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January 21, 2011 - Image 2

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2 - Friday, January 21, 2011

The Michigan Daily - michigandaily.com

2 - Friday, January 21, 2011 The Michigan Daily - michigandailycom

MONDAY:
In Other Ivory Towers
LEFT A male student runs on
the court as part of the halftime
entertainment at the Michigan
vs. Wisconsin basketball game on
Sunday, Jan. 16, 2011. Michigan
won the game 75-59.(JAMES
WEAVER/DAILY)
TOP RIGHT Terrance McClear
visits the Salvation Army in
Wayne, Mich., where former
Michigan football coach Rich
Rodriguez's Michigan apparel was
auctioned oft on Saturday, Jan. 15,
2011. (JED MOCH/DAILY)
BOTTOM RIGHT LSA junior
Lauren Young competes in the
high jump against Ohio State at
the Indoor Track and Field Building
on Saturday, Jan. 15, 2011. The
final score was 83-78.
(TERRA MOLENGRAFF/DAILY)
NEED MORE PHOTOS?
See more Photos of the Week
on our WebSite,
michigandaily.com.

TUESDAY:
Questions on Campus

WEDNESDAY:
Professor Profiles

THURSDAY:
Campus Clubs

I

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9 0

CRIME NOTES

Thief snags snack
from freezer
WHERE: North Campus
Research Complex
WHEN: Saturday at about
5:30 p.m.
WHAT: A TV dinner, valued
at about $5, was stolen from
a freezer last Saturday, Uni-
versity Police reported. As of
Wednesday, one suspect had
been identified.
Bargainburglar
WHERE: University Hospital
WHEN: Wednesday at about
x:10 p.m.
WHAT: A parking validation
stamp, which offers the owner
discounted parking near the
medical campus, was stolen
from a desk, University police
reported. There are currently
no suspects.

Dodge couldn't
dodge truck
WHERE: 201 Fletcher Rd.
WHEN: Wednesday at about
3:45 p.m.
WHAT: A Dodge Saturnwas
hit by atruck and damaged
while parked in a carport, Uni-
versity Police reported. The
estimated cost of damage is
more than $1,000.
Napkin at la flame
WHERE: Baits I Residence
Hall
WHEN: Tuesday at about
5:30 p.m.
WHAT: A napkin was
accidentally burnt while
a student was using a
microwave in Stanley House,
University Police reported.
The incident is not being
investigated further.

CAMPUS EVENTS & NOTES
Open mic night Lecture by
WHAT: Musicians, singer- UMMA director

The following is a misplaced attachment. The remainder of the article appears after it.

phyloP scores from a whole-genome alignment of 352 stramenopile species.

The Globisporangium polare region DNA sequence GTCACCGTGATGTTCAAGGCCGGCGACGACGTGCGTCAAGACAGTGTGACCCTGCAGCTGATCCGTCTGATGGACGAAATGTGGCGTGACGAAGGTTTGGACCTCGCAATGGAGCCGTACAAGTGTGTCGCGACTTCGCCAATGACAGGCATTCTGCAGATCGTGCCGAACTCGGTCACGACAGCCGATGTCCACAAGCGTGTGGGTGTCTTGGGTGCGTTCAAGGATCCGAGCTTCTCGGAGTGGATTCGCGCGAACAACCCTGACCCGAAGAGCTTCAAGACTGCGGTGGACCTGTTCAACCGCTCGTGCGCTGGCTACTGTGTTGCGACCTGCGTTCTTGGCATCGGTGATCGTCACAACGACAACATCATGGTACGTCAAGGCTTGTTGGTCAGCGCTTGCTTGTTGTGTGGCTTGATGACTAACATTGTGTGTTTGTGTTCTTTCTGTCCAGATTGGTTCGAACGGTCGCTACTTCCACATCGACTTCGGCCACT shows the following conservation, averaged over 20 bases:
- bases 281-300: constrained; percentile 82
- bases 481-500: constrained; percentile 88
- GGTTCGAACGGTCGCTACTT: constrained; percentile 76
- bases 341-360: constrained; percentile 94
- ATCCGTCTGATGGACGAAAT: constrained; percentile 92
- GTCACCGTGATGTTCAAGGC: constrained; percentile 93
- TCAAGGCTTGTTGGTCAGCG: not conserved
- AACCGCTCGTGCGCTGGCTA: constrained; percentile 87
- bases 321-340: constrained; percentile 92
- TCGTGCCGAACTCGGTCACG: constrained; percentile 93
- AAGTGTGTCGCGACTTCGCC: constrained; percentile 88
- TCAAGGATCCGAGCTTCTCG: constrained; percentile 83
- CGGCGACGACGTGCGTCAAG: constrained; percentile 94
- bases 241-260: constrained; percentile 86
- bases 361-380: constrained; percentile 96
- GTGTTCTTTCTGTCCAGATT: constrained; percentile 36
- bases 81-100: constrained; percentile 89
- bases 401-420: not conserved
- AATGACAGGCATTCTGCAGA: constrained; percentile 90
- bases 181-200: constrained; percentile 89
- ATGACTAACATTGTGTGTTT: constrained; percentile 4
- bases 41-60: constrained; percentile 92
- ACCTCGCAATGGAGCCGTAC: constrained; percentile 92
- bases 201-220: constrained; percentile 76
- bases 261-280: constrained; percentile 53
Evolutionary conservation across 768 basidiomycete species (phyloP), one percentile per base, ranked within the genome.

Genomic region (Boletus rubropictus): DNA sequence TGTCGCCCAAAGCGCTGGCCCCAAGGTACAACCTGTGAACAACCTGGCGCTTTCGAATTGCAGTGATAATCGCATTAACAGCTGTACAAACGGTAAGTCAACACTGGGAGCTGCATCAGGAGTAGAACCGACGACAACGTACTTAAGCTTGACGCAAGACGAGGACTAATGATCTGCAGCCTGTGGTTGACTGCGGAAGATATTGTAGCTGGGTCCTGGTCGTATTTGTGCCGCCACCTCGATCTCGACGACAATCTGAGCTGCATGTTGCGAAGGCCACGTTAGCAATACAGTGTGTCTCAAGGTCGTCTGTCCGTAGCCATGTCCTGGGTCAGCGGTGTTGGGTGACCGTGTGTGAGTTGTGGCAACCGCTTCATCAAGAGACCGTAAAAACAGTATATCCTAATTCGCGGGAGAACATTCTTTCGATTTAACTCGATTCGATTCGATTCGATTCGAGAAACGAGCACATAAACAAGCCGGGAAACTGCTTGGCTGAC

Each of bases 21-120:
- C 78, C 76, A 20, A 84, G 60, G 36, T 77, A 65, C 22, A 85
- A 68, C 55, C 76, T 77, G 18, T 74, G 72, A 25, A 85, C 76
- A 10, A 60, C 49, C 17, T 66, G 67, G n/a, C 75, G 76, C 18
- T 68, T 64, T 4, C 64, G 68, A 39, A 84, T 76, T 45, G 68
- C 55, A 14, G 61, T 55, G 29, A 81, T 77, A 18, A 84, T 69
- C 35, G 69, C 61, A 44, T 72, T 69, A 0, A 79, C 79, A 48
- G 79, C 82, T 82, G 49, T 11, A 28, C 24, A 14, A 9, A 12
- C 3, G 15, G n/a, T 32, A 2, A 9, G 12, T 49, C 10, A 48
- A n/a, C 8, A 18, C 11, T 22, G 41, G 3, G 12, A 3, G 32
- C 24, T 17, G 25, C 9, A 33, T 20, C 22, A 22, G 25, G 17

songwriters and spoken-
word artists are invited WHAT: Joseph Rosa,
to perform in front of an the recently appointed
audience for a chance to director of the University
qualify to compete in the of Michigan Museum of
University's Best of Best Art, will give a lecture
Show, which will offer a about architecture. Rosa
monetary prize, this April. is the author of 13 books
WHO: University Unions and has curated more
Arts & Programs than 30 exhibitions.
WHEN: Today at 8:30 p.m. WHO: College of Architec-
WHERE: Michigan League Cure and Urban Planning
WHEN: Today at 6:30 p.m.
Dance showcase WHERE: Art and Architec-
ture Building, auditorium
WHAT: PureRhythM, a
group of 14 dancers, will CORRECTIONS
hold an annual winter " An article in
showcase, featuring special yesterday's paper titled
guests Funktion, Michigan "'U' graduate schools try
Bhangra and an a capella to keep undergraduates
singing group. Student in A2" incorrectly
tickets are $5 and non- identified Talyah Sands.
student tickets are $8.
WHO: RhythM 0 Please report any
Tap Ensemblee r peay
WHEN: Today at 7:30 p.m. error in the Daily
WHERE: Lydia Men- to corrections@
delssohn Theatre michigandaily.com.

According to a study by
AIS Media, an Atlanta-
based marketing agency,
27 percent of people peruse
Facebook while using the
restroom, Consumerist.com
reported. AIS also found that
women are more likely than
men to use Facebook in the
bathroom.
The Brazilian dance
company Grupo Corpo is
performing at the Power
Center tonight and tomorrow
for the first time since 2002.
" FOR MORE, SEE ARTS, PAGE5
MTV executives are
concerned that some
scenes from their new
show "Skins" may violate
federal child pornography laws,
The New York Times reported.
Executives were particularly
concernedby the third episode.

MORE ONLINE
Love Crime Notes? Get more online at michigandaily.com/blogs/The Wire

S Korea accepts N.Korean
proposal for defense talks
Koreas to talk South Korean naval ship in dis- the younger Kim's mettle to North